The UK is a signatory to the treaty and we neither make, store nor supply them, but some of our old bombs are still out there. On December 19th 2016 the use of UK made cluster bombs by the Saudi coalition was discussed in Parliament. Michael Fallon UK Secretary of State for Defence, December 19th UK House of Commons Parliamentary Debate stated that “The UK signed the convention on cluster munitions in 2008 and has not supplied any such weapons to Saudi Arabia since 1989.” The Saudi Arabian coalition confirmed that same day that a limited number of cluster munitions that were exported from the UK in the 1980s were dropped in Yemen, and confirmed it would not further use British made munitions. It doesn’t need to – it now buys them from Brazil. The Saudi coalition members are not parties to the convention, and say that the munitions were used against a legitimate military target and did not therefore contravene international humanitarian law. Saudi Arabia has now confirmed that it will not further use British cluster munitions.
What is the UN’s position on cluster bombs?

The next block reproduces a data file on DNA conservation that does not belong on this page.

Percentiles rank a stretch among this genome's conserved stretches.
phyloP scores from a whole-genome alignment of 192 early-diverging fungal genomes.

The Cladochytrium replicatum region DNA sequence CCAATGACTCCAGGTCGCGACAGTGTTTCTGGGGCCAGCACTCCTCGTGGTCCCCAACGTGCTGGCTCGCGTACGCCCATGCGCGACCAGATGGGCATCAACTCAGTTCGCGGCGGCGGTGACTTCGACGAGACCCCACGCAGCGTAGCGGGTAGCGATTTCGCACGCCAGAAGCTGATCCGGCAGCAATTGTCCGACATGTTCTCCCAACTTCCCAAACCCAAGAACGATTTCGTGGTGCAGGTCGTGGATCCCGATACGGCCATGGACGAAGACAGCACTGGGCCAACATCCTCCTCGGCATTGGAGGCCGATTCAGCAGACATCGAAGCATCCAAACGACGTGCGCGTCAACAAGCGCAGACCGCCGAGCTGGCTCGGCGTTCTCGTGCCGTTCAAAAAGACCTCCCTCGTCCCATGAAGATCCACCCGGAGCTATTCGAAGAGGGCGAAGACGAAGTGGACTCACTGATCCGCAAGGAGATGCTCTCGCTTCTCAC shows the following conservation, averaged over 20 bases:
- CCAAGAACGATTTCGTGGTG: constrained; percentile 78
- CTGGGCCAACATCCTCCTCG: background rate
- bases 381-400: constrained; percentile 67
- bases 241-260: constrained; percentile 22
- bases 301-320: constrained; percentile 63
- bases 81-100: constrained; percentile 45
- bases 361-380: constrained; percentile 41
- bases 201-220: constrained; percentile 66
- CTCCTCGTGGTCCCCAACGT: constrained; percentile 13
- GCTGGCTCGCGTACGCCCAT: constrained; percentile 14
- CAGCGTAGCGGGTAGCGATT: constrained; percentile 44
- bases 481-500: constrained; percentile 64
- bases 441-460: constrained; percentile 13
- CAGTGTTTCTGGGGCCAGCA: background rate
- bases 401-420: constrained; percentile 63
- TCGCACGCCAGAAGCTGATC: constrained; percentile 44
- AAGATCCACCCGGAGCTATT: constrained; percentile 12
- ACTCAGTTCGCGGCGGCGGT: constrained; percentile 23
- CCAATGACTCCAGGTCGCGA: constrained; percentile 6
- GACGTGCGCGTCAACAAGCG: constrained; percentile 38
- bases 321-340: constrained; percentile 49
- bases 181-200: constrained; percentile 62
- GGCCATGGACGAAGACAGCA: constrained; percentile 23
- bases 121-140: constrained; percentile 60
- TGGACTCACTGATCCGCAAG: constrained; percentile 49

The UN would like all countries to sign the convention.
In 2015 United Nations General Assembly adopted a non-binding resolution entitled “Implementation of the Convention on Cluster Munitions” by a vote of 140 in favour. Russia and Zimbabwe voted against. 40 states abstained, including the US.
What is the US position on cluster bombs?
The US explanation for its absention was that it considers the resolution as applicable only to the 118 states that have joined the Convention on Cluster Munitions.
The US Department of State website (today, Dec 23rd 2016), states “The United States shares in the international concern about the humanitarian impact of the indiscriminate use of all munitions, including cluster munitions. That is one of the reasons that it spends more than any other country to eliminate the risk to civilians from landmines and all explosive remnants of war, including unexploded cluster munitions.